The early Church Fathers clearly cherished the meaning of the Sacred Heart of our Lord. There is ample evidence of a profound respect for the Sacred Heart of our Lord as a font of God’s love which gave birth to the Church and continues to nourish its members. This devotion came to the fore during the Middles Ages, and in 1353 Pope Innocent VI instituted a Mass honoring the mystery of the Sacred Heart. During the age of the Protestant movement, devotion to the Sacred Heart was practiced in hope of restoring peace to a world shattered by political and religious persecution. Shortly thereafter, the devotion escalated due to the fervor surrounding the apparitions of our Lord to St. Margaret Mary Alacoque (1647-90). These apparitions provided the catalyst for the promotion of the devotion to the Sacred Heart: a feast day in honor of the Sacred Heart, and the offering of our Lord’s saving grace and friendship if the individual attended carry out this devotion. Devotion to the Sacred Heart was approved for specified dioceses by Pope Clement XIII in 1765 and extended to the whole Church by Pope Pius IX in 1856. Pope Leo XIII consecrated the whole world to the Sacred Heart in 1899.

Since then, the successors of St. Peter (Popes) have exhorted the faithful to turn to the Sacred Heart and make acts of personal consecration. They have also exhorted the faithful to offer prayers and penances to the Sacred Heart in reparation for the many sins of the world. Considering our present day and age, the temptations and sins of this world, the growing apathy and secularism, this devotion invites Christian faithful turn in loving devotion to the Sacred Heart of Jesus and ask Him to pour forth His grace. We invited to make our hearts like His own, for Jesus said, “Blessed are the pure of heart, for they shall see God” (Matthew 5:8). The words of the Preface of the Mass in honour of the Sacred Heart of Jesus also remind us of what we are celebrating: “For raised up high on the Cross, he gave himself up for us with a wonderful love and poured out blood and water from his pierced side, the wellspring of the Church’s Sacraments, so that, won over to the open heart of the Saviour, all might draw water joyfully from the springs of salvation.”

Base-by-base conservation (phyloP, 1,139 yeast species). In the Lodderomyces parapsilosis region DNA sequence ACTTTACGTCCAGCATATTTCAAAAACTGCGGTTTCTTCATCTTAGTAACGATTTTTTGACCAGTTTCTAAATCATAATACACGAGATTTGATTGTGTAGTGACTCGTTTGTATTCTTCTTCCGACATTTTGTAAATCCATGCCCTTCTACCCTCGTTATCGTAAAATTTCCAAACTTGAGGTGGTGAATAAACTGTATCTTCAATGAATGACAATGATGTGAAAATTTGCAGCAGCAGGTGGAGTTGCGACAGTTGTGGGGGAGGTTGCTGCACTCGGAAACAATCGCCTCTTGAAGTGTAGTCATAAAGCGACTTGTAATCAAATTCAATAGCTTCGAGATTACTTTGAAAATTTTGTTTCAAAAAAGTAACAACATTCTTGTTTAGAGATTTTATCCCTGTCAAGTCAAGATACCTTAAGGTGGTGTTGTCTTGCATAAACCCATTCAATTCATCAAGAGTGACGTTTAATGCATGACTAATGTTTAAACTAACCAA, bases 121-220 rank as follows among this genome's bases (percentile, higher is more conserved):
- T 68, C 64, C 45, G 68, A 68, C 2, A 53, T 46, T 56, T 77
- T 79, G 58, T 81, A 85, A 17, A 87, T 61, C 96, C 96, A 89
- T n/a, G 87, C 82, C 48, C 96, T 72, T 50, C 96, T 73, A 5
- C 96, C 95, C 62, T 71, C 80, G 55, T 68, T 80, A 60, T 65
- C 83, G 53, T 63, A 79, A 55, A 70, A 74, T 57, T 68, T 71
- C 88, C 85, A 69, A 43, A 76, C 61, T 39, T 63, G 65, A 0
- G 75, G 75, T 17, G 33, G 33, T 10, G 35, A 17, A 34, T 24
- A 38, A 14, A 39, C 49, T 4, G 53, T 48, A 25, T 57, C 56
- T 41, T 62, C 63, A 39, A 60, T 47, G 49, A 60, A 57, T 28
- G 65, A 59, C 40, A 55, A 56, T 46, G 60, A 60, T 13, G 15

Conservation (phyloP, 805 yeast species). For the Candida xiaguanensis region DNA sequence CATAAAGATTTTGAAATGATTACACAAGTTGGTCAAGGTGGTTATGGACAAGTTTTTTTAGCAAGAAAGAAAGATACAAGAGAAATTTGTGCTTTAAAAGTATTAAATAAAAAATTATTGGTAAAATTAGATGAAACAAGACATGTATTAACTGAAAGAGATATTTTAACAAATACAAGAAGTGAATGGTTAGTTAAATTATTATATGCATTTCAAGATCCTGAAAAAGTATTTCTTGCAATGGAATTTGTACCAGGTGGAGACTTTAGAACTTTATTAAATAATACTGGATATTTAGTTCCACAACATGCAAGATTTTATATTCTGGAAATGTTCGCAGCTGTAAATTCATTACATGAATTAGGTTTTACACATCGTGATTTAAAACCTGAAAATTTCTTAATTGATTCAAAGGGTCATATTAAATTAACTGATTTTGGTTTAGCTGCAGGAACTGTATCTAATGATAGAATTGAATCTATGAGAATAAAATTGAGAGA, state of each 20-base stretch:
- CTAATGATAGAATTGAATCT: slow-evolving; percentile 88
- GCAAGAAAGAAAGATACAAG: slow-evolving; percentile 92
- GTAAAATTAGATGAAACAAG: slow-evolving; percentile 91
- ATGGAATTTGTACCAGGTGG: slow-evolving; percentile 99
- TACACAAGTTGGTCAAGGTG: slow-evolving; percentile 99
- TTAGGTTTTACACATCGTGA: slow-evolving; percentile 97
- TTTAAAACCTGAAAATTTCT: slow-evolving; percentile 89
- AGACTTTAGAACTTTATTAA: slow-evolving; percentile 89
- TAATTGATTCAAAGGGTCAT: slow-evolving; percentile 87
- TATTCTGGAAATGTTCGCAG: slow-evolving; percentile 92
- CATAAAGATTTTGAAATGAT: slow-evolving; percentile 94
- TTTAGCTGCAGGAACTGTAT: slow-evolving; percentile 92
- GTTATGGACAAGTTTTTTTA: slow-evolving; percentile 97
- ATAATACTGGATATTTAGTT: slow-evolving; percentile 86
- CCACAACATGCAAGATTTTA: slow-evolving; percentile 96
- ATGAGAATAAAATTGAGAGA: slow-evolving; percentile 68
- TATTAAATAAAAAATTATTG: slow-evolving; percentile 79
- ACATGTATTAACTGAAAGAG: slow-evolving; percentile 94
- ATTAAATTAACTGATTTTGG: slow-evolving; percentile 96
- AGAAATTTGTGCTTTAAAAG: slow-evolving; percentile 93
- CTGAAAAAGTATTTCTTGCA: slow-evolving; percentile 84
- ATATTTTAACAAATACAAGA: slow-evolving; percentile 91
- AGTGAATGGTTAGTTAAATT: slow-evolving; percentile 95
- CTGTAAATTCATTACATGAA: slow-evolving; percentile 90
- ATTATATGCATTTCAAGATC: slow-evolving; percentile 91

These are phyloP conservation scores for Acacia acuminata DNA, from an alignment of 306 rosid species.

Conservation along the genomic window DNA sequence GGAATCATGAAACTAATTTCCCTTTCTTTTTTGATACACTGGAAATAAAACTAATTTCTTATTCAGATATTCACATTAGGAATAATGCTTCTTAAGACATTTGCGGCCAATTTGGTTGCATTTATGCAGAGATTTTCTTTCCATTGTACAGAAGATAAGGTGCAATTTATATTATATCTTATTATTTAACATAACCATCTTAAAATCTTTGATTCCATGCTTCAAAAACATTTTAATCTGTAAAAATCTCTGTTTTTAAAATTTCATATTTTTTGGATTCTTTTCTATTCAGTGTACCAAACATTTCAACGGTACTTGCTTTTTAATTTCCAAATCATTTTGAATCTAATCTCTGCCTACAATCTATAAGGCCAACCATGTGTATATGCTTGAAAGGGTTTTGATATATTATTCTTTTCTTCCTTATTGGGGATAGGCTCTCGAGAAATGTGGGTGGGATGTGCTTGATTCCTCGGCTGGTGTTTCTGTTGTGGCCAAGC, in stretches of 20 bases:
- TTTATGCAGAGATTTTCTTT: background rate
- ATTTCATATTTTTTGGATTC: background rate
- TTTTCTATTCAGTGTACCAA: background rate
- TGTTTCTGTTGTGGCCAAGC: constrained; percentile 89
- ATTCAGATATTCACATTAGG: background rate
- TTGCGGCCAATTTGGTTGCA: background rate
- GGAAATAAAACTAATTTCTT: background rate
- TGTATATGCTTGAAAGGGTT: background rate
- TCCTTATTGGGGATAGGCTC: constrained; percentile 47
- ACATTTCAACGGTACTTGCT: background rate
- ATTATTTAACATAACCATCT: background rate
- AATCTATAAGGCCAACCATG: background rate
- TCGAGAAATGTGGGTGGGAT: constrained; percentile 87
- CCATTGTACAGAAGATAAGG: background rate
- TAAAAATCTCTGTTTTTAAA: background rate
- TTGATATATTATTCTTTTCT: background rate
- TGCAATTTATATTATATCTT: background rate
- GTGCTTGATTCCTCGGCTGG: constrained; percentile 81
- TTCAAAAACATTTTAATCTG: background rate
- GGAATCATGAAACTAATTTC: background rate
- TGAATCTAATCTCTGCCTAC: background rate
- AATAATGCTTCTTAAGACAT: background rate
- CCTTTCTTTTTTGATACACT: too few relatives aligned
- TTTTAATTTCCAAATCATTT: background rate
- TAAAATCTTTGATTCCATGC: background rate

The Holy Father Pope Benedict XVI speaking of the solemnity of the Sacred Heart of Jesus in 2005 adds: “In the Heart of the Redeemer we adore God’s love for humanity, his will for universal salvation, his infinite mercy. Practising devotion to the Sacred Heart of Christ therefore means adoring that Heart which, after having loved us to the end, was pierced by a spear and from high on the Cross poured out blood and water, an inexhaustible source of new life” (Benedict XVI, Angelus 5 June 2005).